This all gets complicated because I suspect SpaceX have insurance against this sort of problem. However, just because they have doesn't mean they should have to pay out. Somewhere there's a very thick contract, and it'll state who pays for what - I'll bet it's not SpaceX in this case though.

Comment Re:Ars Are Welcome To Try (Score 1) 84

Yes, but Ars have superior business skillz to the leadership at SpaceX (a quick check of company financials between the two will confirm, I'm sure), and so in all good conscience had say their piece (not in private, where it may have been useful, but in public so everyone on earth gets to stir the pot).

Comment Re:Here's an idea... (Score 2) 260

You may have an idea there...

How about the TSA stop checking people that don't need to be checked? If you're transiting from one (reasonably organised) country to another, then no need to go through security again (or go via a fast track that has less checks)? The US has special secure areas at some non-US airports because they have their own special checks - surely they are secure enough not to have to recheck all the people on transit.

Years ago, I traveled to Canada via the US with a buddy of mine. He got an extra frisk 3 times before we got to Security (in Heathrow, UK). Even though we were traveling together, I only got the standard check at security. I was left wondering what the first frisk missed that it needed repeating two more times just to be sure. Why not just train the first guy to be better at his job (and arguably frisk me at the same time) rather than have the other two goons?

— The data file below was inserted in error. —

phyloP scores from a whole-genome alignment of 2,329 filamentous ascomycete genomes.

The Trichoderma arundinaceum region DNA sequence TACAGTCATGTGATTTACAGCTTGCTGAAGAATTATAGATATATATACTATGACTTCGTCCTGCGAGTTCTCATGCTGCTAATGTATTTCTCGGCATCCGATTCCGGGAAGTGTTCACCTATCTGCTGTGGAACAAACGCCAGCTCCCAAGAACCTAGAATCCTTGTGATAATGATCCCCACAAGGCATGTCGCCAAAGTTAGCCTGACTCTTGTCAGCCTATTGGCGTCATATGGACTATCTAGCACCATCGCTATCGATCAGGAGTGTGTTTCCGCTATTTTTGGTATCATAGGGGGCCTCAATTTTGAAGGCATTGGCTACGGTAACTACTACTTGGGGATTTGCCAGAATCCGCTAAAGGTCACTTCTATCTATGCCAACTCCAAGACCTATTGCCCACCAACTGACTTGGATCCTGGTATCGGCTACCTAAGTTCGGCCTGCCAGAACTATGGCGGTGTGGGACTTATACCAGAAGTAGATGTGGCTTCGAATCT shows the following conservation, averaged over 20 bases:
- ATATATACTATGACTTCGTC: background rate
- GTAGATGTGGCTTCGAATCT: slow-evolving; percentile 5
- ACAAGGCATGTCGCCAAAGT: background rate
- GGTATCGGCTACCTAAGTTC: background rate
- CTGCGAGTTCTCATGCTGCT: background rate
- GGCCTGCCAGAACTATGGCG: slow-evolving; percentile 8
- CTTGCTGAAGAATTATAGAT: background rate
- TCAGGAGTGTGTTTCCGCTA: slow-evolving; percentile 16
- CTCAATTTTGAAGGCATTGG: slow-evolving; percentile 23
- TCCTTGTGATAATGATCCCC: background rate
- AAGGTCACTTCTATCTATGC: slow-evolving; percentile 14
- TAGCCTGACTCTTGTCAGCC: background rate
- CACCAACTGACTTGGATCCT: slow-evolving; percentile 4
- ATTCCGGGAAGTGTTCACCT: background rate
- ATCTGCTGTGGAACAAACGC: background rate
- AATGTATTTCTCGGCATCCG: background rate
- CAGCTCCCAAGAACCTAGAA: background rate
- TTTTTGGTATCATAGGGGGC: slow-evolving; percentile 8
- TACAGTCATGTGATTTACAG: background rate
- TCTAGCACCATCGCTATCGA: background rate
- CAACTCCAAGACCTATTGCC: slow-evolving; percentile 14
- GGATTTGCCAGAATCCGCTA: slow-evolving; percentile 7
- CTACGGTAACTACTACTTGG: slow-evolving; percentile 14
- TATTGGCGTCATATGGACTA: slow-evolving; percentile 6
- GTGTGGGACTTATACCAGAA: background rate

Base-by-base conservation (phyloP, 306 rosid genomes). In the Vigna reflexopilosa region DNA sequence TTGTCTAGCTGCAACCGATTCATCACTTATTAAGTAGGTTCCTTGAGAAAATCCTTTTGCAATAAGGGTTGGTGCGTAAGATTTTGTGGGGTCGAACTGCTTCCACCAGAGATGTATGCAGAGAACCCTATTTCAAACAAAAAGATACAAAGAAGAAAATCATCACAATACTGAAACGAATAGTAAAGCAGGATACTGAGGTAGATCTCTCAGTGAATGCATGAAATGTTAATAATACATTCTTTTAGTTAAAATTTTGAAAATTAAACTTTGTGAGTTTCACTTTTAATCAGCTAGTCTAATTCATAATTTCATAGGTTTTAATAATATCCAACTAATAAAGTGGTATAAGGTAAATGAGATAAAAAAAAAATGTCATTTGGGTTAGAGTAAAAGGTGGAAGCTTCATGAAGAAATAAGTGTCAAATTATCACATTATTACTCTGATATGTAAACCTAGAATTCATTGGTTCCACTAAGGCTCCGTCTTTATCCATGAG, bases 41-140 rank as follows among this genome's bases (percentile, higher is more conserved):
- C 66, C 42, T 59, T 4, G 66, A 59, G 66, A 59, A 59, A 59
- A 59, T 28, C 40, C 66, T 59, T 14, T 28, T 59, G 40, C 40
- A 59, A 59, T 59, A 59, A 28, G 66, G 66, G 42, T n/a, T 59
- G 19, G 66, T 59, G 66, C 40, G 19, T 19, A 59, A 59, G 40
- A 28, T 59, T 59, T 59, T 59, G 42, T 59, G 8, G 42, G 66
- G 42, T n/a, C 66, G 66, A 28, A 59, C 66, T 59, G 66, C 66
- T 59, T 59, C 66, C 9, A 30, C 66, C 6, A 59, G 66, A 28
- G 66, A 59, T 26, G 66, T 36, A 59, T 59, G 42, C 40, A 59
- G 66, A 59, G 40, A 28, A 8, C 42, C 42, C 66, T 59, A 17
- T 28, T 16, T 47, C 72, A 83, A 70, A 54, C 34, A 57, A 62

If they've been running a competition for a 'solution' to their problems and haven't found a winner yet, then they aren't listening. There's got to be a thousand ways to improve whilst making them more effective and do so at less cost/inconvenience.

Comment Re:So in other words (Score 1) 73

They can't exactly say "we have no plans now, but hey, if someone offers us a truck load of money...". However, if they really wanted to engender some trust, they could (probably) say "we have no plans to sell any data, and we will never sell any data from 2016".

But sadly, expecting any commitment is like expecting a unicorn to shit out your next gourmet dinner ;-)

Comment Re:Startups are mostly garbage, news at 11 (Score 3, Interesting) 120

I'd agree - the startups I've worked for weren't necessarily going for a buy-out, although that'd have kept the VCs happy. Along the way though, we got to play with some cool tech, got some (potential) customer interaction experience, occasionally flew a few places, got some 'everything's broken, you're the only one here, so make it work' type experience and drank a boatload of beer at various places when the bosses got their credit cards out. Of course, when the company went down the pan, we all got left with nothing, but it wasn't a surprise so we all had a 'plan b' lined up.

I wouldn't go for that now as I like the 9-5 so I can be at the right places at the right times for my kids. But back when I was (mostly) single, it was great fun, and rewarded me in a lot more ways than a regular salary.